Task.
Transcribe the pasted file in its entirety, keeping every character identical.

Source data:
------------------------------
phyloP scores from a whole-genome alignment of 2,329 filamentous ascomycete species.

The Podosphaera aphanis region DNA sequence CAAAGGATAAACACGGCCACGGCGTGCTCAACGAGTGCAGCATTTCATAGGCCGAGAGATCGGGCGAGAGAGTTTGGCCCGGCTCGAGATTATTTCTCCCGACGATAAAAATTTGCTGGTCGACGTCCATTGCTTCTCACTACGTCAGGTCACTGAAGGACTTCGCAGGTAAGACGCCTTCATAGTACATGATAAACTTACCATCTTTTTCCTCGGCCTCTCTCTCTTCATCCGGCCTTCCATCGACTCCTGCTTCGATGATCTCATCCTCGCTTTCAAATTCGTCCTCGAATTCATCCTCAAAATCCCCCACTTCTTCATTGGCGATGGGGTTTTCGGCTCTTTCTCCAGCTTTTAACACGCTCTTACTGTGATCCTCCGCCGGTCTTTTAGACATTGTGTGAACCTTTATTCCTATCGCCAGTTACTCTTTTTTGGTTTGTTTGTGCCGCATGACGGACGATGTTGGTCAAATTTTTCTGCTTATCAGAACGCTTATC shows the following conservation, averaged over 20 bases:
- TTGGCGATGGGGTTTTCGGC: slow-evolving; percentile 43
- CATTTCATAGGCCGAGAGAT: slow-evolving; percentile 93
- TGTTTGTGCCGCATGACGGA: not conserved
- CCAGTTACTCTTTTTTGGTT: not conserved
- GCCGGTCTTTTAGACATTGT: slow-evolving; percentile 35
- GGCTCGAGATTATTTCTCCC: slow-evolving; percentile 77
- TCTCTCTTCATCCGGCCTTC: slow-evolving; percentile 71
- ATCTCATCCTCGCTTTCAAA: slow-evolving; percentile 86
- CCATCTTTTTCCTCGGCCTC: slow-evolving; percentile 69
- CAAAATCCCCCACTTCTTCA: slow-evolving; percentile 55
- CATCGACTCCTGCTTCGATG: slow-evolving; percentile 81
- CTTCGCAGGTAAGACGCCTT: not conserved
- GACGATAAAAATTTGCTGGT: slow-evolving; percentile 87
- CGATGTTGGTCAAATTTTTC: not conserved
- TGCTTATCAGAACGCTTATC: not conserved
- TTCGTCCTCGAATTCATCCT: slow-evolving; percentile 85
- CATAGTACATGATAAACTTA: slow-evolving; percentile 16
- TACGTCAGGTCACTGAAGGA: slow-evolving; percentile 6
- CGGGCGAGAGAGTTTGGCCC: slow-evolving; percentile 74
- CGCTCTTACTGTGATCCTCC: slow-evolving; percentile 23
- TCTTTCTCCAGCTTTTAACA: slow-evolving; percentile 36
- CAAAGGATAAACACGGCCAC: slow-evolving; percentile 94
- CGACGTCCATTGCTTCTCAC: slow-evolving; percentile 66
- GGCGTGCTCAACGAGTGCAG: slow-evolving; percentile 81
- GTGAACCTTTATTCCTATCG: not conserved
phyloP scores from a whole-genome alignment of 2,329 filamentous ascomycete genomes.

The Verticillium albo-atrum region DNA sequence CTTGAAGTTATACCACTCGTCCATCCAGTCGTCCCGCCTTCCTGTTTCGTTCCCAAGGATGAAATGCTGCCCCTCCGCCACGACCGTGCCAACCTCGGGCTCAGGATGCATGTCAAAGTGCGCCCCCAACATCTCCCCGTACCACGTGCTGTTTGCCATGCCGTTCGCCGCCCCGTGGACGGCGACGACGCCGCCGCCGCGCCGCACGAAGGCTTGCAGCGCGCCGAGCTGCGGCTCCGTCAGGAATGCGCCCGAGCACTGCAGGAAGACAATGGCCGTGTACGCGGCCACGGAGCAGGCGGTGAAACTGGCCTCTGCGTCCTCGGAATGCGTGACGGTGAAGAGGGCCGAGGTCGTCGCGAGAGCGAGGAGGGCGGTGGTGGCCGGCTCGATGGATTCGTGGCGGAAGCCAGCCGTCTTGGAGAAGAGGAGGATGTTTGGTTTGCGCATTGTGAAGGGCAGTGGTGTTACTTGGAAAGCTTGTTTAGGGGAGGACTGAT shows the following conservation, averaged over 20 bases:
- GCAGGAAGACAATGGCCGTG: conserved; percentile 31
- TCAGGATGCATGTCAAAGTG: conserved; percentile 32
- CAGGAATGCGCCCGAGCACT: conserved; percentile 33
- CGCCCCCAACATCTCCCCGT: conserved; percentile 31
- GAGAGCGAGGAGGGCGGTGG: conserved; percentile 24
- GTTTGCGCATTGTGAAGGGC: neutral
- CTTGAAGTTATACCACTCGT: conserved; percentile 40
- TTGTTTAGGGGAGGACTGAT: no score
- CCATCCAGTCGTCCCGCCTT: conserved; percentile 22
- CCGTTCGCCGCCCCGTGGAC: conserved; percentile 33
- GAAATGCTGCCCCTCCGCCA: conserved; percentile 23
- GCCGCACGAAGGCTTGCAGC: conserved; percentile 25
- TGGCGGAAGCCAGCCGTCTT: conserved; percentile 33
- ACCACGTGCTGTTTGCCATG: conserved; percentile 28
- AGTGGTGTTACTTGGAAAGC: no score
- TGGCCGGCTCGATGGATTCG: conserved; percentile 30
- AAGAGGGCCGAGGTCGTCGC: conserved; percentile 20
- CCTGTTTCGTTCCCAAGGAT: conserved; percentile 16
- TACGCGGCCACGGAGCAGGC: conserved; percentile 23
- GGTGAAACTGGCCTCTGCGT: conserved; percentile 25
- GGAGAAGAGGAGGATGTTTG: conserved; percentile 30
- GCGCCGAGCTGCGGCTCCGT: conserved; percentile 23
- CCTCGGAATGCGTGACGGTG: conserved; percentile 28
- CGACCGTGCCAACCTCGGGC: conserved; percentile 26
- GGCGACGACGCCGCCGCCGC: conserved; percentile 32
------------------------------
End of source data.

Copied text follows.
phyloP scores from a whole-genome alignment of 2,329 filamentous ascomycete species.

The Podosphaera aphanis region DNA sequence CAAAGGATAAACACGGCCACGGCGTGCTCAACGAGTGCAGCATTTCATAGGCCGAGAGATCGGGCGAGAGAGTTTGGCCCGGCTCGAGATTATTTCTCCCGACGATAAAAATTTGCTGGTCGACGTCCATTGCTTCTCACTACGTCAGGTCACTGAAGGACTTCGCAGGTAAGACGCCTTCATAGTACATGATAAACTTACCATCTTTTTCCTCGGCCTCTCTCTCTTCATCCGGCCTTCCATCGACTCCTGCTTCGATGATCTCATCCTCGCTTTCAAATTCGTCCTCGAATTCATCCTCAAAATCCCCCACTTCTTCATTGGCGATGGGGTTTTCGGCTCTTTCTCCAGCTTTTAACACGCTCTTACTGTGATCCTCCGCCGGTCTTTTAGACATTGTGTGAACCTTTATTCCTATCGCCAGTTACTCTTTTTTGGTTTGTTTGTGCCGCATGACGGACGATGTTGGTCAAATTTTTCTGCTTATCAGAACGCTTATC shows the following conservation, averaged over 20 bases:
- TTGGCGATGGGGTTTTCGGC: slow-evolving; percentile 43
- CATTTCATAGGCCGAGAGAT: slow-evolving; percentile 93
- TGTTTGTGCCGCATGACGGA: not conserved
- CCAGTTACTCTTTTTTGGTT: not conserved
- GCCGGTCTTTTAGACATTGT: slow-evolving; percentile 35
- GGCTCGAGATTATTTCTCCC: slow-evolving; percentile 77
- TCTCTCTTCATCCGGCCTTC: slow-evolving; percentile 71
- ATCTCATCCTCGCTTTCAAA: slow-evolving; percentile 86
- CCATCTTTTTCCTCGGCCTC: slow-evolving; percentile 69
- CAAAATCCCCCACTTCTTCA: slow-evolving; percentile 55
- CATCGACTCCTGCTTCGATG: slow-evolving; percentile 81
- CTTCGCAGGTAAGACGCCTT: not conserved
- GACGATAAAAATTTGCTGGT: slow-evolving; percentile 87
- CGATGTTGGTCAAATTTTTC: not conserved
- TGCTTATCAGAACGCTTATC: not conserved
- TTCGTCCTCGAATTCATCCT: slow-evolving; percentile 85
- CATAGTACATGATAAACTTA: slow-evolving; percentile 16
- TACGTCAGGTCACTGAAGGA: slow-evolving; percentile 6
- CGGGCGAGAGAGTTTGGCCC: slow-evolving; percentile 74
- CGCTCTTACTGTGATCCTCC: slow-evolving; percentile 23
- TCTTTCTCCAGCTTTTAACA: slow-evolving; percentile 36
- CAAAGGATAAACACGGCCAC: slow-evolving; percentile 94
- CGACGTCCATTGCTTCTCAC: slow-evolving; percentile 66
- GGCGTGCTCAACGAGTGCAG: slow-evolving; percentile 81
- GTGAACCTTTATTCCTATCG: not conserved
phyloP scores from a whole-genome alignment of 2,329 filamentous ascomycete genomes.

The Verticillium albo-atrum region DNA sequence CTTGAAGTTATACCACTCGTCCATCCAGTCGTCCCGCCTTCCTGTTTCGTTCCCAAGGATGAAATGCTGCCCCTCCGCCACGACCGTGCCAACCTCGGGCTCAGGATGCATGTCAAAGTGCGCCCCCAACATCTCCCCGTACCACGTGCTGTTTGCCATGCCGTTCGCCGCCCCGTGGACGGCGACGACGCCGCCGCCGCGCCGCACGAAGGCTTGCAGCGCGCCGAGCTGCGGCTCCGTCAGGAATGCGCCCGAGCACTGCAGGAAGACAATGGCCGTGTACGCGGCCACGGAGCAGGCGGTGAAACTGGCCTCTGCGTCCTCGGAATGCGTGACGGTGAAGAGGGCCGAGGTCGTCGCGAGAGCGAGGAGGGCGGTGGTGGCCGGCTCGATGGATTCGTGGCGGAAGCCAGCCGTCTTGGAGAAGAGGAGGATGTTTGGTTTGCGCATTGTGAAGGGCAGTGGTGTTACTTGGAAAGCTTGTTTAGGGGAGGACTGAT shows the following conservation, averaged over 20 bases:
- GCAGGAAGACAATGGCCGTG: conserved; percentile 31
- TCAGGATGCATGTCAAAGTG: conserved; percentile 32
- CAGGAATGCGCCCGAGCACT: conserved; percentile 33
- CGCCCCCAACATCTCCCCGT: conserved; percentile 31
- GAGAGCGAGGAGGGCGGTGG: conserved; percentile 24
- GTTTGCGCATTGTGAAGGGC: neutral
- CTTGAAGTTATACCACTCGT: conserved; percentile 40
- TTGTTTAGGGGAGGACTGAT: no score
- CCATCCAGTCGTCCCGCCTT: conserved; percentile 22
- CCGTTCGCCGCCCCGTGGAC: conserved; percentile 33
- GAAATGCTGCCCCTCCGCCA: conserved; percentile 23
- GCCGCACGAAGGCTTGCAGC: conserved; percentile 25
- TGGCGGAAGCCAGCCGTCTT: conserved; percentile 33
- ACCACGTGCTGTTTGCCATG: conserved; percentile 28
- AGTGGTGTTACTTGGAAAGC: no score
- TGGCCGGCTCGATGGATTCG: conserved; percentile 30
- AAGAGGGCCGAGGTCGTCGC: conserved; percentile 20
- CCTGTTTCGTTCCCAAGGAT: conserved; percentile 16
- TACGCGGCCACGGAGCAGGC: conserved; percentile 23
- GGTGAAACTGGCCTCTGCGT: conserved; percentile 25
- GGAGAAGAGGAGGATGTTTG: conserved; percentile 30
- GCGCCGAGCTGCGGCTCCGT: conserved; percentile 23
- CCTCGGAATGCGTGACGGTG: conserved; percentile 28
- CGACCGTGCCAACCTCGGGC: conserved; percentile 26
- GGCGACGACGCCGCCGCCGC: conserved; percentile 32